In his dissent, Justice John Paul Stevens warned that the Court’s logic, which put campaign spending by corporations on an equal footing with spending by individuals, would open the door to foreign influence on American elections. The decision affords “the same protection to multinational corporations controlled by foreigners as to individual Americans,” wrote Stevens.
The retiring justice, in the longest dissent of his career, mocked the majority’s claims that corporations are censored in American society. Had the decision been in place before World War II, he noted, Japanese propaganda broadcasts in the South Pacific would have been accorded First Amendment protections. And although Stevens continued to sound the alarm about foreign influence in speeches, lobbyists immediately recognized the ways that corporations could take advantage of the extraordinary decision. ...
The consequence is that API and other trade associations can cloak multinational and even foreign corporate election spending under an American flag. API no longer has to formally segregate its corporate dollars when seeking to influence federal elections, allowing companies like Aramco to pour money into campaign ads without detection. Federal law prevents Saudi lobbyist Al-Gabsani, as a foreign national, from leading a political action committee. But there’s nothing stopping him from leading a trade group that makes campaign expenditures just as a PAC would. ...
For its part, the pharmaceutical industry’s trade association, PhRMA, boasts many French and British firms with US subsidiaries as members. In 2010, after passage of the Affordable Care Act, PhRMA transferred millions of dollars to PACs to curry favor on both sides of the aisle: $4.5 million went to the American Action Network, a Republican group set up to run ads against Democrats (one famously claimed that convicted rapists would receive Viagra “paid for by the new health bill”), while $3.4 million went to a Democratic-aligned Super PAC called Citizens for Strength and Security.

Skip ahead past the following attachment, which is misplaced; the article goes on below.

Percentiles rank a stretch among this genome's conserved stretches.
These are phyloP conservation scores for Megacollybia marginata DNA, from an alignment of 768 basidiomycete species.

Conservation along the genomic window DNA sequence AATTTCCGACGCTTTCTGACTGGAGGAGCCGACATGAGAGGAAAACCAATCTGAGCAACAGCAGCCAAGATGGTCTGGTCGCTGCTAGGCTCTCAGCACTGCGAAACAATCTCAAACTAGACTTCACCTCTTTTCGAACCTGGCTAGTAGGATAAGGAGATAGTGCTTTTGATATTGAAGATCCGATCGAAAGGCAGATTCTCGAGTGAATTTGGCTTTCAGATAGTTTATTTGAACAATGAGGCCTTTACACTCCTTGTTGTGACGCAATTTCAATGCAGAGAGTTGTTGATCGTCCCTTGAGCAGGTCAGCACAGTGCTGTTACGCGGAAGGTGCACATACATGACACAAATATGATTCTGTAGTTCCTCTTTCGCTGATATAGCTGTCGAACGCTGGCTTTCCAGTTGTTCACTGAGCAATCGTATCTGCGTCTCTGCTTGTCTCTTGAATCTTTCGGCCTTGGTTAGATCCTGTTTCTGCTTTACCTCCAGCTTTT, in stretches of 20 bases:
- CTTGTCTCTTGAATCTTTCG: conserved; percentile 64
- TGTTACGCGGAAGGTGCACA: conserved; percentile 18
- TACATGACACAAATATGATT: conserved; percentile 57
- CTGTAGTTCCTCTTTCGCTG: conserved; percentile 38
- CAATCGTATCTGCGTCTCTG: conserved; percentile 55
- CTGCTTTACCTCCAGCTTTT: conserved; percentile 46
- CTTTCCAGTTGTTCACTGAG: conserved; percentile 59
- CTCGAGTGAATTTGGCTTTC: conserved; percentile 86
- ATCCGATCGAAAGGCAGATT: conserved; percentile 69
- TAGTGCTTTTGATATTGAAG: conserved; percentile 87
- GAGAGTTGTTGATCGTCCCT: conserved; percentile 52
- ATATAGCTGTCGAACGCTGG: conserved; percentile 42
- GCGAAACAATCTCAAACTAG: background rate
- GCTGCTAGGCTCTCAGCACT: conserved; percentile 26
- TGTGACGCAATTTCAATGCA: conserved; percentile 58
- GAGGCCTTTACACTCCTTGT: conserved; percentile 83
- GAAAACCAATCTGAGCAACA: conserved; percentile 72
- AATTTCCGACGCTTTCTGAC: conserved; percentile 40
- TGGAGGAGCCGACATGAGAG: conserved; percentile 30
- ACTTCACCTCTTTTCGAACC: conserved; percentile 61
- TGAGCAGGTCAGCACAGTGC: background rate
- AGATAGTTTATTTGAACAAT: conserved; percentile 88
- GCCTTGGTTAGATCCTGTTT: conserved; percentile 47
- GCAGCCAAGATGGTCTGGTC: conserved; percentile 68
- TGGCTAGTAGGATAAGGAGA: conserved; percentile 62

PhRMA’s electioneering came at a time when the industry needed to cultivate political capital with both parties. The industry sought to reward the Democrats for expanding prescription-drug subsidies for seniors as well as protecting drug companies from generic competitors—both part of Obama’s healthcare reform package. On the other hand, PhRMA was counting on Republicans to block government studies that would pit drugs against each other in order to create cost-conscious treatment protocols that would eliminate waste—but put drug sales at risk. ...
The US Chamber of Commerce, like many large trade associations, is international in scope. As I reported in 2010, foreign businesses—many of which have little in the way of US operations, such as the Bahrain Financial Harbour Holding Company—contributed at least $885,000 to the Chamber’s 501(c)(6), the entity that pays for partisan attack ads. The Chamber acknowledged the foreign funds but claimed that the money was segregated from its domestic corporate dues. The American Petroleum Institute and the American Chemistry Council may also segregate their foreign funds from their domestic money—but no one knows for sure, because they aren’t required to say. ...